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Providing there was an express (and verifiable) statement that the rider was a novice, then there would be greater liability on the stables, but this may just shift the blame by a few percentage points, not provide a slam-dunk win. The rider (or participant) is also expected to use their own judgement as to the relative merits of safety of the action to be undertaken. After all, there are experienced riders with years in the saddle finding that they have a broken neck (Christopher Reeve) and it remains 'just one of those things'. Activities are as safe as they can be - but whilst horse riding may not have the same adrenaline rush as white-water rafting, paragliding off the Matterhorn, or going through the Grand Canyon in a canoe - there are elements of risk in all of these, and it is for the instructor/trainer to make it as safe as practicable - there is no guarantee it will be 100% safe. It probably is, most of the time - but to win an action you would have to prove negligence, and whilst the cause and effect on you are not disputed. this is where YOUR insurance kicks in. If someone else is liablle, your insurer will pursue them.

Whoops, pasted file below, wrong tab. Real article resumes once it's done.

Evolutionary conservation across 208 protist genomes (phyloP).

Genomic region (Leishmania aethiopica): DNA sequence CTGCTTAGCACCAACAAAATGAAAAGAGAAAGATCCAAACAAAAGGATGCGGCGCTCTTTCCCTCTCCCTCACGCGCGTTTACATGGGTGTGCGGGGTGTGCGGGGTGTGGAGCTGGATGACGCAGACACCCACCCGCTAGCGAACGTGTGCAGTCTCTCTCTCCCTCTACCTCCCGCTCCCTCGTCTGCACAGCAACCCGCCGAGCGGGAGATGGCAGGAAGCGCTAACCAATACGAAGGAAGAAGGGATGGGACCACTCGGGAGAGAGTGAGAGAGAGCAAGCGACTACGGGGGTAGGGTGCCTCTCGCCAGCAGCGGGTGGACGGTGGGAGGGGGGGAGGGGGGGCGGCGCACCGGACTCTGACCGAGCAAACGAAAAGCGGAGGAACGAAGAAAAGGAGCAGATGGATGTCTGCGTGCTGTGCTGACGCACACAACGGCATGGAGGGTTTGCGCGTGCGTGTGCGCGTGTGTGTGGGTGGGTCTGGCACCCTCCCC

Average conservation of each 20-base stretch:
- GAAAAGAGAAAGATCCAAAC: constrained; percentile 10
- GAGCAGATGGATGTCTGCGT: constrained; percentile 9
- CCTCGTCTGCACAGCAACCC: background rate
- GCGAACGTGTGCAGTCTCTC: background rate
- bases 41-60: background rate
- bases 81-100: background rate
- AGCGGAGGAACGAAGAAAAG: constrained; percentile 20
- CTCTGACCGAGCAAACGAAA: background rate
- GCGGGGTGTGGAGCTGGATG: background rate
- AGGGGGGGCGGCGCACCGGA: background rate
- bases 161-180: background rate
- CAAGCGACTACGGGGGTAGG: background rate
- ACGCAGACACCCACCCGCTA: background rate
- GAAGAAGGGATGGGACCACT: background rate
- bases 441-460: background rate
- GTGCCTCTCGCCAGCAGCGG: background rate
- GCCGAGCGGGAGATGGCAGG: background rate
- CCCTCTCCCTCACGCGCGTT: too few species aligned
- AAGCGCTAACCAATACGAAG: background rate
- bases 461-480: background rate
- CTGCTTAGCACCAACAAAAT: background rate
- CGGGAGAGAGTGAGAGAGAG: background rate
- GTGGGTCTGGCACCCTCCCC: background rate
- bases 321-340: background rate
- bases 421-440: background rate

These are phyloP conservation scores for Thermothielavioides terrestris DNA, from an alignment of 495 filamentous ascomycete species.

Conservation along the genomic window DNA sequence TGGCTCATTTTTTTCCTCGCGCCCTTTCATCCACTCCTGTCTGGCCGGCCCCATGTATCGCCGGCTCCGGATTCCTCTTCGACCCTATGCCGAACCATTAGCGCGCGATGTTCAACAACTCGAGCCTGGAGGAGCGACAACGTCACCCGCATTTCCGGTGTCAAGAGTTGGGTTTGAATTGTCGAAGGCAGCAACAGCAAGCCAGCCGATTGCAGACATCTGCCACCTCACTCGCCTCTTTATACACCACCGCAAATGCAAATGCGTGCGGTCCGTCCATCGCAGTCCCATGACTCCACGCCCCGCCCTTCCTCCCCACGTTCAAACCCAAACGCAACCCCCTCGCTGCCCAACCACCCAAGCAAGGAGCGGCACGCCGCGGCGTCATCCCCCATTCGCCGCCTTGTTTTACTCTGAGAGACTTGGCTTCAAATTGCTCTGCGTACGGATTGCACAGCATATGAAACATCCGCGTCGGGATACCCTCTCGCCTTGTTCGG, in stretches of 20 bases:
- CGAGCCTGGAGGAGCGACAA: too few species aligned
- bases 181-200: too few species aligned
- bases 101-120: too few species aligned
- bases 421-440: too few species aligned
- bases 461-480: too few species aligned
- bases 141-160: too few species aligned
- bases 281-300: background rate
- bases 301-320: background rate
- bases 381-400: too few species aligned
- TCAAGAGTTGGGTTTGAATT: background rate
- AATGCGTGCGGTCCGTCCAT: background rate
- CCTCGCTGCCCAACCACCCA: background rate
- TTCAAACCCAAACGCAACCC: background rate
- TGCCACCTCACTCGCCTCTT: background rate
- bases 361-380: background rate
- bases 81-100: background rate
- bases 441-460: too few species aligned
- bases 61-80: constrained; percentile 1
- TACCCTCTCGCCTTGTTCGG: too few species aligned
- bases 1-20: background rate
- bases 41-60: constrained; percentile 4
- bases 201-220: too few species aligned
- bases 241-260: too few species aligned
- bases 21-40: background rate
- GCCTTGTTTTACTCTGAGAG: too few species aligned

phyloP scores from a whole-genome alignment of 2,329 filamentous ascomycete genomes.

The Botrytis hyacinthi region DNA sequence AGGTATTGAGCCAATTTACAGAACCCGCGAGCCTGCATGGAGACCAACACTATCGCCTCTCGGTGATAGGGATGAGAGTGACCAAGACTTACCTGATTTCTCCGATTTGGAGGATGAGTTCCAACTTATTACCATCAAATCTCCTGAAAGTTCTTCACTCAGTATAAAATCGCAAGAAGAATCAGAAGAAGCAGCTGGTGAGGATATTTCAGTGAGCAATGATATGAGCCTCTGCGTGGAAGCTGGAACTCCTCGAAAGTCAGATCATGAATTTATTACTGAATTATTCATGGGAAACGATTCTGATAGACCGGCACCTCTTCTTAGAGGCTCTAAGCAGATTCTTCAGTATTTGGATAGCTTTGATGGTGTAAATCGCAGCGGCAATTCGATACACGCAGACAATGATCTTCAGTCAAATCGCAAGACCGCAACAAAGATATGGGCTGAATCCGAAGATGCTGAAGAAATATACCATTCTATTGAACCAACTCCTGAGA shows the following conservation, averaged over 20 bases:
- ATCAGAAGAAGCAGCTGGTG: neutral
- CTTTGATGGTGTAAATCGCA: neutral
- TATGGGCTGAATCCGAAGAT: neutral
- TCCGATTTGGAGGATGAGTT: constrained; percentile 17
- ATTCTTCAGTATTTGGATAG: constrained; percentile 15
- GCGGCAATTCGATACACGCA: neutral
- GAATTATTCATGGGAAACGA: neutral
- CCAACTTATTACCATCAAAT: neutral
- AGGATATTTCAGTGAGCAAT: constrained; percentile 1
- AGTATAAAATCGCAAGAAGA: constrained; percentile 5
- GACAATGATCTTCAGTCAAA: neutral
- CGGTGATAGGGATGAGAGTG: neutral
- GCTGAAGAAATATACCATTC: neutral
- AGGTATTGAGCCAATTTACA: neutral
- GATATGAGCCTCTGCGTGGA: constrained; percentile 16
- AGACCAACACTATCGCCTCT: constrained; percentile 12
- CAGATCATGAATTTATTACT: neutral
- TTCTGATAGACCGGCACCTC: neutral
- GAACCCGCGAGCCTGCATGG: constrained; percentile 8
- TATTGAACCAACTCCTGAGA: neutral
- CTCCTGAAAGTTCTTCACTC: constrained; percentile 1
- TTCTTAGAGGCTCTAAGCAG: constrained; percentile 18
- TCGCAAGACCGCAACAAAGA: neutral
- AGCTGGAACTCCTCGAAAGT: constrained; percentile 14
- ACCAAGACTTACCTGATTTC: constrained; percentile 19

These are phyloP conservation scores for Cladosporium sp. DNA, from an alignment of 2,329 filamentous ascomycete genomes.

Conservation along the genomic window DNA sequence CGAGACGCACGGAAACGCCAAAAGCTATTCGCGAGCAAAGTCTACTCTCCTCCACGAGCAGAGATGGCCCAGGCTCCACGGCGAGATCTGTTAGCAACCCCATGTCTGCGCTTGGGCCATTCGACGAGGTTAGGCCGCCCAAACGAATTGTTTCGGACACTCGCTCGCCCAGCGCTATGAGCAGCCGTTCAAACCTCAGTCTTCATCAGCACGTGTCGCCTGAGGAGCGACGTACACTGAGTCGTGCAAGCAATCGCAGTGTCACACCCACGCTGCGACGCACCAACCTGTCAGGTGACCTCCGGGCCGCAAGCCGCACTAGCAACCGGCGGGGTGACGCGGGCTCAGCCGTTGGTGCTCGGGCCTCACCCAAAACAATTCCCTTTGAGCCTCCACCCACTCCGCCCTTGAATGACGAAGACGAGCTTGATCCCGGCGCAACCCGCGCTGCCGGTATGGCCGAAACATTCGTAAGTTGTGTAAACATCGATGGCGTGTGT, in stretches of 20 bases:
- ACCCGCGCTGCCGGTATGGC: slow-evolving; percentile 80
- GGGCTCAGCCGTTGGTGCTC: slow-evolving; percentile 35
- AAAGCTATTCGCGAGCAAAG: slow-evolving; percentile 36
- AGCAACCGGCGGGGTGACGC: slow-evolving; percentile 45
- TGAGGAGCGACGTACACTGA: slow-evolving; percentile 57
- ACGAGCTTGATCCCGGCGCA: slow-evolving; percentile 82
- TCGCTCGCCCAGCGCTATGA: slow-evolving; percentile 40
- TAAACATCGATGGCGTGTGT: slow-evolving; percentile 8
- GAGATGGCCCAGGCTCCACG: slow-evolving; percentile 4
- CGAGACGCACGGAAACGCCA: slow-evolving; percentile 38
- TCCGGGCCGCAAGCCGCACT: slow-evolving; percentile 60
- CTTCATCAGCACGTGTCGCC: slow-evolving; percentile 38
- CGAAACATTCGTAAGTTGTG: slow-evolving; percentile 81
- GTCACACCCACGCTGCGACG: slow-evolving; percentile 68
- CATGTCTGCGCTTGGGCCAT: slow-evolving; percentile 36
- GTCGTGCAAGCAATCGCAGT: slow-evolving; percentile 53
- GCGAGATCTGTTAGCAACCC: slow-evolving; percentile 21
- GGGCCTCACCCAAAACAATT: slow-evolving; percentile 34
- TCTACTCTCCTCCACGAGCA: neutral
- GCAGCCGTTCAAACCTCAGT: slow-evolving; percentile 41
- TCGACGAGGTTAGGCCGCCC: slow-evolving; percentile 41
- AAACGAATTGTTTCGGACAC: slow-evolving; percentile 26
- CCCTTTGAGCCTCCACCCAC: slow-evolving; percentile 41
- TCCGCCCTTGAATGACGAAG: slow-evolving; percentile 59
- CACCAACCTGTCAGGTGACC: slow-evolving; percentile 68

As to the paragliding I mentioned earlier, I pulled out of this myself - I'd never run off a mountain before, and wanted to try. All I had to do was stay clipped to my instructor. After getting to the launch point it all looked good and we prepared for launch. I then noticed a long way down in the valley snow clouds rolling in which would have meant a blind last-stage descent. I declined to proceed despite the thumbs up from my instructor. I'd no idea whether I was being over-cautous, but after getting the mountain railway back to Zermatt, saw ambulances arrive. Another team did make the jump.....